It’s always kugel, a food so popular that someone actually wrote a master’s thesis about it (Avery Robinson, for his M.A. in Judaic Studies at the University of Michigan).
Kugel is more than simple comfort food though, more than a dish that evokes fond memories of the old days with bubbe (Yiddish for grandma). It’s also a simple dish and easy to cook. And it’s extremely versatile.
We’ve always preferred noodle-based kugels, and when my children were young I made one almost every week for Shabbat dinner, more or less the way my mother and grandma had made it: savory, with fried onions and maybe mushrooms. A few years on I realized I could include cooked vegetables too, which made it a little healthier. When I needed a good brunch-y dish I would mix in leftover meat or chicken. Of course, at other times, I made dairy-based noodle kugels filled with cheese. I’ve made noodle kugel with all sorts of seasonings and sometimes with a crispy top. In my first kosher cookbook, Hip Kosher, there’s a recipe for a raisin-curry kugel with a cheddar cheese crust.
I like tweaking a recipe to see what else I can do with it. Now that autumn is here and my thoughts turned to the rich wine-reds, burnished golds and sunset oranges of fallen leaves, my most recent kugel reflects the season. It’s made with skinny noodles, studded with winter squash and dried cranberries, suitable for a side dish to a meat meal. It’s colorful and crispy-topped, and would be a beautiful addition to the Thanksgiving menu.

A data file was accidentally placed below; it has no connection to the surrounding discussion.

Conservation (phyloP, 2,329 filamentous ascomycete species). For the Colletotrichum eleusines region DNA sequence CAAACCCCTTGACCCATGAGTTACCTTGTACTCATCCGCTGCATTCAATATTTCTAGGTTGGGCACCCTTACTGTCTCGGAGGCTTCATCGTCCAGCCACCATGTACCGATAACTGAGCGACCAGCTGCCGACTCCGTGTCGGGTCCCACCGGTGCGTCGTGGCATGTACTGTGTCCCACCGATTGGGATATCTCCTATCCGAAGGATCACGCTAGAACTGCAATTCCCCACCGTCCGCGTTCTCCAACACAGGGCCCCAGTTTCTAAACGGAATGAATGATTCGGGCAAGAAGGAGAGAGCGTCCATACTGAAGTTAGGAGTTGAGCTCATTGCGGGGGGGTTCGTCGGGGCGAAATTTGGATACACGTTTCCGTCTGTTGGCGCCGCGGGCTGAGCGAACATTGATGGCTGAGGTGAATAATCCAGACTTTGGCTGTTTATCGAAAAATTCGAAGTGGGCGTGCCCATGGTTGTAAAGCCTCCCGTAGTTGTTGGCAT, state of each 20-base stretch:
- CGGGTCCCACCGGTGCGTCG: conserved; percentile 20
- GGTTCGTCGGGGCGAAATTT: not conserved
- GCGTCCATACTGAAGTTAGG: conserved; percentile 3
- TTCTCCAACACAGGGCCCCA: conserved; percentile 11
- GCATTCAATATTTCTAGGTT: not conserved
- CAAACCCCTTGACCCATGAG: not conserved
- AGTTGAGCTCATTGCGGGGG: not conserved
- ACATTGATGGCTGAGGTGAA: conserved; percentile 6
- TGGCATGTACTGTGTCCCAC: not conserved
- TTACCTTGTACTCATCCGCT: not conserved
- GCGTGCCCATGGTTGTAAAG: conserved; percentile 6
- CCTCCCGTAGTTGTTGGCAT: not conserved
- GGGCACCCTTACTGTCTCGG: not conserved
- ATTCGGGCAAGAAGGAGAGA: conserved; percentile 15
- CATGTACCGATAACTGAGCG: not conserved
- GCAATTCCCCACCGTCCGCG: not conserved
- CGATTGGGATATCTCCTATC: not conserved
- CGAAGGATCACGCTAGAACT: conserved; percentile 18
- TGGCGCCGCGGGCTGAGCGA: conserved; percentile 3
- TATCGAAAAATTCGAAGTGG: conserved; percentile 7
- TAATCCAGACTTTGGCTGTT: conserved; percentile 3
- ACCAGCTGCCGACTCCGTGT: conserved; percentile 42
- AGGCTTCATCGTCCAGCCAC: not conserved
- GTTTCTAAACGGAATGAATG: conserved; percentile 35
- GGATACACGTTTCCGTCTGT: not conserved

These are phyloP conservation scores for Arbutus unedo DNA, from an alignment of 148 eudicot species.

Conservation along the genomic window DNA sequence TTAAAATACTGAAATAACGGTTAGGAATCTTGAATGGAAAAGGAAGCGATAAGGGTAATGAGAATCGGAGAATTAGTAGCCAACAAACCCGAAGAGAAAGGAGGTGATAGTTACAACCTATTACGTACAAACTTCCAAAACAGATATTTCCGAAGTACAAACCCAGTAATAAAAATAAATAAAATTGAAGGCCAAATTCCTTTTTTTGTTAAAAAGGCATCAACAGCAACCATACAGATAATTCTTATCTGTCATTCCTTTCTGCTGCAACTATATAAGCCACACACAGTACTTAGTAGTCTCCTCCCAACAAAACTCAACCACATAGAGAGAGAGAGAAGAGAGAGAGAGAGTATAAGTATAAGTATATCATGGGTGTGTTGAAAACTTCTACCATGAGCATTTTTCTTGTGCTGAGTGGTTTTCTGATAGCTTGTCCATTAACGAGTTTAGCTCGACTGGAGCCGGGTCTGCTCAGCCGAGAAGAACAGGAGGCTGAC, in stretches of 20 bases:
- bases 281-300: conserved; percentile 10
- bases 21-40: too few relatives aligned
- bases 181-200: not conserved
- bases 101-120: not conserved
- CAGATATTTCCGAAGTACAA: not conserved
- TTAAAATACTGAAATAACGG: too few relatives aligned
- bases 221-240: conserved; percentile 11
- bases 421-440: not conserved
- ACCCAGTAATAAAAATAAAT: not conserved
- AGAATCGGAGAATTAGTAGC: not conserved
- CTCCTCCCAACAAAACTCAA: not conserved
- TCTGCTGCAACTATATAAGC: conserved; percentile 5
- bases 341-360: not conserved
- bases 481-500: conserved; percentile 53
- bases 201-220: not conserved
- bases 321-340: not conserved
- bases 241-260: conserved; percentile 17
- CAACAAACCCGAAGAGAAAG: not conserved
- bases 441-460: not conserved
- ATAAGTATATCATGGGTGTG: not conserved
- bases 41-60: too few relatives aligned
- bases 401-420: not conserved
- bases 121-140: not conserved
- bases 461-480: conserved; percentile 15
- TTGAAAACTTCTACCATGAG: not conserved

3/4 cup dried cranberries
1/4 cup orange or cranberry juice
5 Tbsp vegetable oil or melted margarine
1 small onion, chopped
2 cups diced butternut squash
12 oz thin or medium egg noodles
3 large eggs, beaten
1/4 cup sugar
1 tsp salt
3/4 tsp cinnamon
1/8 tsp cayenne pepper, optional
Preheat the oven to 375 degrees.
Lightly oil a 9”x9” baking pan (or similar size).
Place the cranberries in a bowl, pour the juice over them and toss. Let rest for at least 15 minutes.
Heat 2 Tbsp of the vegetable oil in a sauté pan over medium heat. Add the onion and cook, stirring occasionally, for about 2 minutes. Add the diced squash, stir a few times and cook for another minute. Set the pan aside.
Cook and drain the noodles and put them in a large bowl.
Add the squash mixture and cranberries (plus any liquid) to the noodles, and mix the ingredients. Stir in the remaining vegetable oil and the eggs. Add the sugar, salt, cinnamon and optional cayenne pepper and mix well.
Spoon the noodle mixture into the prepared baking pan. Bake for 45-50 minutes or until lightly browned and crispy on top.
Pronounced: KOH-sher, Origin: Hebrew, adhering to kashrut, the traditional Jewish dietary laws.
Prounounced: KOO-gull (oo as in book), Origin: Yiddish, traditional Ashkenazi casserole frequently made with egg noodles or potatoes.
Pronounced: shuh-BAHT or shah-BAHT, Origin: Hebrew, the Sabbath, from sundown Friday to sundown Saturday.